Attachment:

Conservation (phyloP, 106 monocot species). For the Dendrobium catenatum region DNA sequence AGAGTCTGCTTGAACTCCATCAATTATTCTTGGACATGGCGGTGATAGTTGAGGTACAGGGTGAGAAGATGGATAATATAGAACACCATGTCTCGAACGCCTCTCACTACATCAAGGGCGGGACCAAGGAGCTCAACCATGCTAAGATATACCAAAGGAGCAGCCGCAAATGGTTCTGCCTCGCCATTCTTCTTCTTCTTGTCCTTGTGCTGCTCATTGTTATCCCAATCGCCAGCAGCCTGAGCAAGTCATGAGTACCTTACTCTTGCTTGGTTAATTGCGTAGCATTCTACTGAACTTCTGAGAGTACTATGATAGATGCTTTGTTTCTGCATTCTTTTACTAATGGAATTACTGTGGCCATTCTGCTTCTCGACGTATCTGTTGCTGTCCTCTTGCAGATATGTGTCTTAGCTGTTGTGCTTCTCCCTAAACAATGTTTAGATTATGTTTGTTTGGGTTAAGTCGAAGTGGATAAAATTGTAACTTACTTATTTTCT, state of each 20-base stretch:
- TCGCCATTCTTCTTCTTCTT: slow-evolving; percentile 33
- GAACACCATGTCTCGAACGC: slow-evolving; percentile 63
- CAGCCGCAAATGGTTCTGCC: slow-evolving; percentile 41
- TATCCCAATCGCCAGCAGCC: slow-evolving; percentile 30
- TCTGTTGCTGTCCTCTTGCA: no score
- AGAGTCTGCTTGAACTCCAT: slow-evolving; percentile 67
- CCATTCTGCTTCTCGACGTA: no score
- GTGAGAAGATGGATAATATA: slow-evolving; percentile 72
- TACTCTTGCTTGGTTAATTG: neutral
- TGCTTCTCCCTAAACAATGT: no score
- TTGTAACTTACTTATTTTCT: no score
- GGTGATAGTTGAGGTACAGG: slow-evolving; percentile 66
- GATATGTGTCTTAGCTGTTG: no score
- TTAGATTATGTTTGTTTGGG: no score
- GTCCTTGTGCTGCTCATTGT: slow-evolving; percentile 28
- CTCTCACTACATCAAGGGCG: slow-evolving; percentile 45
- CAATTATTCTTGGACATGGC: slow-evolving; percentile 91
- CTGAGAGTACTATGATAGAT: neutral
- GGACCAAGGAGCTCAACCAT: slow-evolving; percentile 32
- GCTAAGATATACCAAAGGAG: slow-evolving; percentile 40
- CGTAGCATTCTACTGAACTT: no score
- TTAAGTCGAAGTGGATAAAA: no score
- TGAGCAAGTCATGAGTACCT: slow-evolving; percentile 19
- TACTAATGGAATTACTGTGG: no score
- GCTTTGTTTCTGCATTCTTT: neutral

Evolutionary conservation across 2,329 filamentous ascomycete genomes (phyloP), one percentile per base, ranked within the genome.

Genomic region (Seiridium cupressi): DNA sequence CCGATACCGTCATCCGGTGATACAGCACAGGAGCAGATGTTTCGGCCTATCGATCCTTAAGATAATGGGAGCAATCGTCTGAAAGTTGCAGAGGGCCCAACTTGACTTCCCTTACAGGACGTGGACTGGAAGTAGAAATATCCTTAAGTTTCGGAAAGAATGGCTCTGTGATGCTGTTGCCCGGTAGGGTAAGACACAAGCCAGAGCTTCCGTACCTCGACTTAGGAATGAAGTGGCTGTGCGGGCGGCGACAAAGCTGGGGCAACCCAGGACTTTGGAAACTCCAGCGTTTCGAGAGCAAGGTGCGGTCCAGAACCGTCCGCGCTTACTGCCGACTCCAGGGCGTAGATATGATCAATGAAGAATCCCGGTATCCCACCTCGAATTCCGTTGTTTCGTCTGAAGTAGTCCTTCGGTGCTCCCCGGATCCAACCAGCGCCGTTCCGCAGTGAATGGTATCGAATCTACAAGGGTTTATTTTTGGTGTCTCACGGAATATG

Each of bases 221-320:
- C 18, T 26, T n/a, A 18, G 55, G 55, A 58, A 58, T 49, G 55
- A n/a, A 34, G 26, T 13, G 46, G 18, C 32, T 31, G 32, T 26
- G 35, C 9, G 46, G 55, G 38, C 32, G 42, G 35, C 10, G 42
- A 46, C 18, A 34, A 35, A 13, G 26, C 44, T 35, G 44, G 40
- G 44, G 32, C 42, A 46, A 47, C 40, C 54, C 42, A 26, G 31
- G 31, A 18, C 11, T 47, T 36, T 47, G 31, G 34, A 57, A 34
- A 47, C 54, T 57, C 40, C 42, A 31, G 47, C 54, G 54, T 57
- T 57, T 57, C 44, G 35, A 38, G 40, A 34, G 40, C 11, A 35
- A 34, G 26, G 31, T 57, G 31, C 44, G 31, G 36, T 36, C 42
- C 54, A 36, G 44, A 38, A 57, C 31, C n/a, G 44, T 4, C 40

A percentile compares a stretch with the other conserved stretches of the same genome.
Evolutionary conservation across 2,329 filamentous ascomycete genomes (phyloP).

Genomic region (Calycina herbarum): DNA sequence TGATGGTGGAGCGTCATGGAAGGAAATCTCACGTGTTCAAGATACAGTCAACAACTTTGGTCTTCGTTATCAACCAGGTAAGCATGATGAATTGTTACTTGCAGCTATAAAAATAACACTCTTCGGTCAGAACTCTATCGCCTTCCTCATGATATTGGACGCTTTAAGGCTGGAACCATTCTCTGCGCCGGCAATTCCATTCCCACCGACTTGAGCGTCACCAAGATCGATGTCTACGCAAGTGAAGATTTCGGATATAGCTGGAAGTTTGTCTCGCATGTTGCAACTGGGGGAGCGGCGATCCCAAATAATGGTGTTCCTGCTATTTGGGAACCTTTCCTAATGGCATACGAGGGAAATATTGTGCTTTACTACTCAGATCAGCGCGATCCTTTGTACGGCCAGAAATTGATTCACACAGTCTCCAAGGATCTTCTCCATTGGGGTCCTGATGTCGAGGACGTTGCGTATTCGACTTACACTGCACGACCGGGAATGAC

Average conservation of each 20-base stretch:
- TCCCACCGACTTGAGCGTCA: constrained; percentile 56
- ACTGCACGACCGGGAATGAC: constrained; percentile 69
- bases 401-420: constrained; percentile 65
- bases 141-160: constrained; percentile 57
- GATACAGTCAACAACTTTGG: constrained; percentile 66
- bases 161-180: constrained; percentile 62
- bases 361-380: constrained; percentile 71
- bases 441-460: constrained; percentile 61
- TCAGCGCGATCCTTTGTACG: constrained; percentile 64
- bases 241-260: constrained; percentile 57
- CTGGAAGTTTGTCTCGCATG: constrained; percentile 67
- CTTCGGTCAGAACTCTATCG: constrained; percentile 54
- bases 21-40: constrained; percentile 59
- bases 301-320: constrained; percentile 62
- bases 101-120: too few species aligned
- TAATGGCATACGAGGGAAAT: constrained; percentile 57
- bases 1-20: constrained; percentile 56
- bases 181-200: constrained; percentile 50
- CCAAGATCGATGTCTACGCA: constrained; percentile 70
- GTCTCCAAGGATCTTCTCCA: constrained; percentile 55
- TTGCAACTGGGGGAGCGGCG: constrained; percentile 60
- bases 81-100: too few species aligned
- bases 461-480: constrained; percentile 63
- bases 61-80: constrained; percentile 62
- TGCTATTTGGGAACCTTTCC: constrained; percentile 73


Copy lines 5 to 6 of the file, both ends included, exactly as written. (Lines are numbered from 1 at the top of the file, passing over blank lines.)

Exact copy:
- TATCCCAATCGCCAGCAGCC: slow-evolving; percentile 30
- TCTGTTGCTGTCCTCTTGCA: no score